The Evolution of the Scope and Taxonomy of Logistic Areas

The Evolution of the Scope and Taxonomy of Logistic Areas

Source: Adapted from: T. Notteboom, F. Parola, G. Satta and M. Risitano (2016) “A Taxonomy of Logistics Centres: Overcoming Conceptual Ambiguity”, Transport Reviews, 37(3), pp. 1-24.

The setting of logistics activities has been contingent on an evolutionary process impacted by changes in technology, the extent and capacity of transport infrastructure, and public policy. This implies that both the scope and taxonomy of logistics activities have changed to become more comprehensive, integrated, and complex:

  • Logistics. The evolution of the scope of logistics leads from the context where logistics tasks were highly fragmented to its functional integration and, eventually, its automation. Initially, warehousing was at the core of what was then logistics; a simple function of storage since most of the goods was produced and sold nationally. Consolidating logistics tasks eventually led to the distinct branches of material management and physical distribution, although physical distribution appears to have emerged first. With ongoing globalization and the diffusion of information technologies, the functional integration of tasks led to the formal emergence and recognition of logistics in the 1980s as a field of application. Then, logistics increased in scope to become supply chain management; the use of logistics not just to improve the efficiency of freight distribution but to improve its competitiveness. This includes integrating marketing, finance, and additional information technologies to coordinate production, distribution, and consumption.
  • Transportation. Palletization enabled by the 1950s transportation load units that are much more suitable to the application of logistics since different cargo types could be more effectively stored on racks and moved between transportation modes (particularly between warehouses and trucks). Containerization opened a whole new set of opportunities for logistics by expanding trade opportunities and the division of production. This was further expanded by the setting of intermodal rail systems effectively connecting seaports and their hinterland. Logistics took a global reach since the means of transport became further mechanized and automated. Advances in warehouse management and sorting capabilities led to their further integration with freight distribution, particularly with cross-docking that enabled flow-based logistics. Air cargo operations, driven by the growth of high-added value goods such as electronics, also led to the setting of their logistical activities.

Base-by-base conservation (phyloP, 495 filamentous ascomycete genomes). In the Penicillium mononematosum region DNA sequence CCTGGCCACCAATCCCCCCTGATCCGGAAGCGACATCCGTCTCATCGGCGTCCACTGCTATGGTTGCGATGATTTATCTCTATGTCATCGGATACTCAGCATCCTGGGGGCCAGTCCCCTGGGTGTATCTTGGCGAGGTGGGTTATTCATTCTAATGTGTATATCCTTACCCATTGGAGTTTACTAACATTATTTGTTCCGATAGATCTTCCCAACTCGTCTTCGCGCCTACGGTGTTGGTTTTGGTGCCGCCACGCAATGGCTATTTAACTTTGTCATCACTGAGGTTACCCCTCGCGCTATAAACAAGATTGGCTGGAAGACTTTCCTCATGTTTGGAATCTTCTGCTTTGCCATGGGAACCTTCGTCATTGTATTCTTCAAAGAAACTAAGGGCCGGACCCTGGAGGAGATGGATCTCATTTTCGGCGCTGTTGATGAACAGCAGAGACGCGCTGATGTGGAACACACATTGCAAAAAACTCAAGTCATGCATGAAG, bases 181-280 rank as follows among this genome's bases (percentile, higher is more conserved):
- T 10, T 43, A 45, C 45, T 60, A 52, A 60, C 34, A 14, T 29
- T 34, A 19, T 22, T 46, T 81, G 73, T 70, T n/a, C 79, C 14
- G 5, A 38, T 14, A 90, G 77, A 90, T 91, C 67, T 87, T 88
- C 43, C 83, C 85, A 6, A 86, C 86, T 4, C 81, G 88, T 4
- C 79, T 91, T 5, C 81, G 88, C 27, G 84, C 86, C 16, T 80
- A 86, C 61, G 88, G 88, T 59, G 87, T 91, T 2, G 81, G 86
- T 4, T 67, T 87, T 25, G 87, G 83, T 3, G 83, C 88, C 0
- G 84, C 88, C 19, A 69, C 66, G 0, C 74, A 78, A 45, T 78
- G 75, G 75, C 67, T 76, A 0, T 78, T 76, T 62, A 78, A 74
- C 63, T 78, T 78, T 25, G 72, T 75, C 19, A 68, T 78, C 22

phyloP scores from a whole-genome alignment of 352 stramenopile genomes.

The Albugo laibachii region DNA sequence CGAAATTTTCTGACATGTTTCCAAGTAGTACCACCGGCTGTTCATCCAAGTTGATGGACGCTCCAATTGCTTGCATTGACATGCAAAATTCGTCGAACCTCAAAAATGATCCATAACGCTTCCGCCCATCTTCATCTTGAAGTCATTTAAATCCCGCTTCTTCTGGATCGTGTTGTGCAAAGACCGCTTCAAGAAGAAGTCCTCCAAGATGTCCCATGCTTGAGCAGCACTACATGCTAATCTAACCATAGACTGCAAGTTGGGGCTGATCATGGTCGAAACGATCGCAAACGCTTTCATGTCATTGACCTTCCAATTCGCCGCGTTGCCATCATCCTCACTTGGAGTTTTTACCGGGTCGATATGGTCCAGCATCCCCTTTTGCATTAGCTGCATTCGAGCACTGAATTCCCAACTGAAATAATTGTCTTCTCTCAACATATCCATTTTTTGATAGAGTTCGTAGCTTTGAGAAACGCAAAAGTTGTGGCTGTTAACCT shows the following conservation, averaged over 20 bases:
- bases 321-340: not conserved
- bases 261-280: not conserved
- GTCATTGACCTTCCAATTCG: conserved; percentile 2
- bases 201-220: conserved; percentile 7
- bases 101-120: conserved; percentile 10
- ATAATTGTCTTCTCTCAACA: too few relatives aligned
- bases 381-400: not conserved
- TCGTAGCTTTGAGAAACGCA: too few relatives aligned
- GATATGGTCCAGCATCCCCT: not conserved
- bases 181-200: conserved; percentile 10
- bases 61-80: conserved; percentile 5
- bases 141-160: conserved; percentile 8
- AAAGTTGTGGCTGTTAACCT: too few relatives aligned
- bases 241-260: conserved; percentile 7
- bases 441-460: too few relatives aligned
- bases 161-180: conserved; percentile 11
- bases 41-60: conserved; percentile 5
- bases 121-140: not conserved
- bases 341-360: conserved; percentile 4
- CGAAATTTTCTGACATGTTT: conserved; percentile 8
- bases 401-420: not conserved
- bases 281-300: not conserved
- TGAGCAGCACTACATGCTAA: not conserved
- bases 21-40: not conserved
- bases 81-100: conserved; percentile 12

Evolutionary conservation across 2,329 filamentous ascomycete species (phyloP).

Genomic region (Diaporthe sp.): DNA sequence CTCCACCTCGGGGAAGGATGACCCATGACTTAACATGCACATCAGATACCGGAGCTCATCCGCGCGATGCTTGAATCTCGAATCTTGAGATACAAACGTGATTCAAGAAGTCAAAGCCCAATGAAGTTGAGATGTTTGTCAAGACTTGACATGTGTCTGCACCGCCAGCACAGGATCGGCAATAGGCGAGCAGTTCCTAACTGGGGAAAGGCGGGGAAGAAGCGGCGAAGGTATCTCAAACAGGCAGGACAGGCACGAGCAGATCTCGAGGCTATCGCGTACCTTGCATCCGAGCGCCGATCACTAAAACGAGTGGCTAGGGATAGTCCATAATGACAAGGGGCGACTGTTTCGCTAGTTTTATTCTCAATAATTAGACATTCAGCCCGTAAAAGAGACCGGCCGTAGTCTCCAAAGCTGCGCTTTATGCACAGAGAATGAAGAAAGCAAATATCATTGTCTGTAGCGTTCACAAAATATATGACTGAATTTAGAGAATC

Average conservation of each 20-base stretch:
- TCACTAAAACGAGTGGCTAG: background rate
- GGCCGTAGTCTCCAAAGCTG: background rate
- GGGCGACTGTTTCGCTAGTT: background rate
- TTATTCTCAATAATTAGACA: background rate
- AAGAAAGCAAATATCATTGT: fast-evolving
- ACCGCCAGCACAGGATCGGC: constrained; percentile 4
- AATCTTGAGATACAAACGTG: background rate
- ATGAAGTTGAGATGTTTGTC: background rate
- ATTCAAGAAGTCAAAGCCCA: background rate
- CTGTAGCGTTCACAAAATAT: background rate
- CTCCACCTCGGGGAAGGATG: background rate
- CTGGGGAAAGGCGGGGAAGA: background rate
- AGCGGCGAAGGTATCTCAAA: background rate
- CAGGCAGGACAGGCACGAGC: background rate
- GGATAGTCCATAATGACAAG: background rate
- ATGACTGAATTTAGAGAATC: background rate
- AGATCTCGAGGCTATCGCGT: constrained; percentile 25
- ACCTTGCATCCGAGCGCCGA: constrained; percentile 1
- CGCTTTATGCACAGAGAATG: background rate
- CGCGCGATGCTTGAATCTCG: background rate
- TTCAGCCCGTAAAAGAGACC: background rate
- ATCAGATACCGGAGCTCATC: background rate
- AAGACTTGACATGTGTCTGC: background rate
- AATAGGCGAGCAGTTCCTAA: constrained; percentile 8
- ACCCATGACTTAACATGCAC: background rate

• Public policy. Public sector involvement in logistics remained indirect for an extended period of time, mainly to attract private investments. The focus was initially on trade liberalization, where trade barriers became less restrictive, particularly between neighboring nations. This indirectly favored the expansion of logistics activities. The 1970s saw a further focus on promoting exports as a tool for economic development, particularly in the then-newly industrialized economies of East Asia (Taiwan, South Korea, Hong Kong, and Singapore). As globalization became more evident, the focus expanded towards trade facilitation, such as improving customs procedures and the regulatory hurdles to trade as well as mitigating key infrastructure bottlenecks. More recently, many public entities started to intervene directly in the setting of comprehensive logistics projects, often as landlords (setting of special public agencies). Trade and logistics were perceived to be of national interest and fundamental to the competitiveness of nations.

The taxonomy of logistics areas (clusters) is commonly considered from a modal orientation (port, rail, airport, road), its geographical scope (national, regional, international), and function (single to multiple). Still, this taxonomy is the outcome of an evolution of the regulatory setting, the types of terminals, and the main activities involved in logistics:

  • Regulations. Historically, the concept of free zones (areas having a preferential taxation regime, or being outside the existing taxation regime) is enduring, since they can be found through Antiquity and the Middle Ages. Contemporary free trade zones were set through the 1930s and 1960s, mostly to facilitate trade and some level of manufacturing. The model was expanded in the 1980s and 1990s to focus on manufacturing, with export processing zones and special economic zones offering incentives (such as low taxes) as long as a large share of the output was exported. This became the standard regulatory template for many developing economies as a tool to develop their international logistics sector.
  • Terminals. Transport terminals have also evolved to support new logistical configurations. The standalone intermodal terminal simply transiting cargo became, in many cases, an inland (or dry) port with the co-location of logistics zones. A similar process occurred along large port gateways that became more closely integrated with their hinterland, with corridors connecting them to inland ports.
  • Activities. As a planned cluster of activities, the industrial park emerged in the 1960s and took different forms depending on the focus (light manufacturing, heavy industries, agribusiness). Formally designed logistics zones emerged in the 1990s when the footprint taken by logistical activities expanded, requiring its own space, investment, and governance structure. The concept of logistics zones further expanded in the 2000s with logistical platforms focusing on a range of services and infrastructure supporting supply chains. The emergence of global logistics hubs can be observed at a sufficient scale and scope.